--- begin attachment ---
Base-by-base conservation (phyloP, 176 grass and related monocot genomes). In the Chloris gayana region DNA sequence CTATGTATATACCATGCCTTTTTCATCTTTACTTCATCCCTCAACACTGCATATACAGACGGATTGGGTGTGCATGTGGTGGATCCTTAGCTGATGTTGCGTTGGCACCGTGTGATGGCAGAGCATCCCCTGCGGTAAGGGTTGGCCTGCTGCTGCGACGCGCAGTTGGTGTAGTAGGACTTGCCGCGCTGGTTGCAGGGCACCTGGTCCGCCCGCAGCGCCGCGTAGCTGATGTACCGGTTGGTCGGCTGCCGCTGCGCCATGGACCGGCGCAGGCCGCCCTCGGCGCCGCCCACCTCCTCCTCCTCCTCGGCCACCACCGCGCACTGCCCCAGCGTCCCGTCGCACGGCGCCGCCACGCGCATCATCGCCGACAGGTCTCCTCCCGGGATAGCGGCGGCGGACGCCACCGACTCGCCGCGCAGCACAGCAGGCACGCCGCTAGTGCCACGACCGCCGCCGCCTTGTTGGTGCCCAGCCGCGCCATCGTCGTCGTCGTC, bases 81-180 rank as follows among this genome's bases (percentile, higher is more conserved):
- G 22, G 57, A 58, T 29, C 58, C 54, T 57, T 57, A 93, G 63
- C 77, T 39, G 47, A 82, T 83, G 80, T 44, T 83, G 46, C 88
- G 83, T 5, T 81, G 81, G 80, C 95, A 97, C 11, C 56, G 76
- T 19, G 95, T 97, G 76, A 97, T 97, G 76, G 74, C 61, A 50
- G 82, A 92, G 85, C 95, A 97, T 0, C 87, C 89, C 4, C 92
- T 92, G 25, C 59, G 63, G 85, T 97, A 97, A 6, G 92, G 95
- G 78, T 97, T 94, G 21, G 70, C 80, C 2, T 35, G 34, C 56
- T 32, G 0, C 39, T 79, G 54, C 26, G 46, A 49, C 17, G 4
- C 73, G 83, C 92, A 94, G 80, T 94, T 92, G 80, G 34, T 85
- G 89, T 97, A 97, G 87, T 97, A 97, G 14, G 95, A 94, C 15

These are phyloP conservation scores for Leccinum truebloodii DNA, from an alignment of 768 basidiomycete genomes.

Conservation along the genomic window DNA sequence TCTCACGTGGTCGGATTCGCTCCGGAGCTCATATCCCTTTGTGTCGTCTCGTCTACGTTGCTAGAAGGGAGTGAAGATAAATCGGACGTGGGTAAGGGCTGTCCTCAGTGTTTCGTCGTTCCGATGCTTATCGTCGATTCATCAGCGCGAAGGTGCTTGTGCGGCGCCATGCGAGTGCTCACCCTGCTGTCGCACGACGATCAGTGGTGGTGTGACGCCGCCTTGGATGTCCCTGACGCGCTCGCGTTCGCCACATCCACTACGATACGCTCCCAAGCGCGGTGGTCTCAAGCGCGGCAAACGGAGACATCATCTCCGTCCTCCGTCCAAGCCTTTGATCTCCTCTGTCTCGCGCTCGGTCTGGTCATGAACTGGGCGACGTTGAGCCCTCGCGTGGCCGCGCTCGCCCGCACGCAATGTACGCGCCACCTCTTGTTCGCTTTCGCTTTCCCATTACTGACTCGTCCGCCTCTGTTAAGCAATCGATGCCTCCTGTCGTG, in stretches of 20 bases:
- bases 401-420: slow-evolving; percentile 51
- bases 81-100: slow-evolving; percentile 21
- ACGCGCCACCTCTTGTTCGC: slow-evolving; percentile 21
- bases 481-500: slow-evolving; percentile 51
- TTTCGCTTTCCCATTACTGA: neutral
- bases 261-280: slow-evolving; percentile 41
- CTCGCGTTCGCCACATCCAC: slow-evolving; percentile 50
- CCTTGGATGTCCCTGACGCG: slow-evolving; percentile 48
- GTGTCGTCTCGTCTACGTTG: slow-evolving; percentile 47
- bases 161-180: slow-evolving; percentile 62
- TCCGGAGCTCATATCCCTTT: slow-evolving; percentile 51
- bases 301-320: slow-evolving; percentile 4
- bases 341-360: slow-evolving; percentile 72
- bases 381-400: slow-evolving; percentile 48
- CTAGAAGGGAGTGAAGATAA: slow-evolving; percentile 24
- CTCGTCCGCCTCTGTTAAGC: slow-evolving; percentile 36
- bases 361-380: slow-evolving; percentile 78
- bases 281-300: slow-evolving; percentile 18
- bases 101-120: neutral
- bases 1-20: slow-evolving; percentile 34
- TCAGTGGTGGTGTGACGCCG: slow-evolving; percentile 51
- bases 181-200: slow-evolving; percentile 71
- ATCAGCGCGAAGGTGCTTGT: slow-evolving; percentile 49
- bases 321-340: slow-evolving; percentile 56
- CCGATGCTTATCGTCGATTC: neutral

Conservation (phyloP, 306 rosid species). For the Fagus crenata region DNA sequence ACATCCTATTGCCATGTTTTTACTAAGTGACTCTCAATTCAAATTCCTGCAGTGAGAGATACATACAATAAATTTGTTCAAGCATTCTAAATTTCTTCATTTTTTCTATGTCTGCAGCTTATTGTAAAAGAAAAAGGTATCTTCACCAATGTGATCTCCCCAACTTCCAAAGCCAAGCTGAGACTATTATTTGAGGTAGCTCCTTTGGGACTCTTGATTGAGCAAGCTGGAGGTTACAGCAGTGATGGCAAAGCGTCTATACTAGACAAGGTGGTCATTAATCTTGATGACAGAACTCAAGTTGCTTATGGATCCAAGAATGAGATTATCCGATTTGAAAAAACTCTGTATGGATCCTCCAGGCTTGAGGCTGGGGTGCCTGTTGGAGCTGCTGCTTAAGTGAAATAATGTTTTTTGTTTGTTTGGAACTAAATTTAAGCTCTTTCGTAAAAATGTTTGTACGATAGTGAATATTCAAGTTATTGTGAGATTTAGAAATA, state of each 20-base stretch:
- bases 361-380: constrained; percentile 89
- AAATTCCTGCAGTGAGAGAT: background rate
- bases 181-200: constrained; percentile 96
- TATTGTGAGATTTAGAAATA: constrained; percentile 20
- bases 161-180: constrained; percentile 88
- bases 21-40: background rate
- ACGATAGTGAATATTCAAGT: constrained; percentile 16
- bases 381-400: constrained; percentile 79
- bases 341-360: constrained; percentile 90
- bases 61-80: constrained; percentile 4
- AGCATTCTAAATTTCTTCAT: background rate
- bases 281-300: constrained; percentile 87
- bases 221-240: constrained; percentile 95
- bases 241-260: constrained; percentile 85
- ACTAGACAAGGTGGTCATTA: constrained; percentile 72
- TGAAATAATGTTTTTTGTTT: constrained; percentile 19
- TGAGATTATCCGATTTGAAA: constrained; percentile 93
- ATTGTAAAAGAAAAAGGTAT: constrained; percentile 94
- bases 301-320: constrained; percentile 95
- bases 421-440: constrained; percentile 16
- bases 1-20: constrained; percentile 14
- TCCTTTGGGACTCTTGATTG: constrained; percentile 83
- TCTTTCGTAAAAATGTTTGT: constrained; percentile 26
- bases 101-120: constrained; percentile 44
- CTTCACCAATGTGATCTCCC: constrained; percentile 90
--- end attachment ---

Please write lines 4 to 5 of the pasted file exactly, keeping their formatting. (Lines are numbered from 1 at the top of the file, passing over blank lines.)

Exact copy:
- G 83, T 5, T 81, G 81, G 80, C 95, A 97, C 11, C 56, G 76
- T 19, G 95, T 97, G 76, A 97, T 97, G 76, G 74, C 61, A 50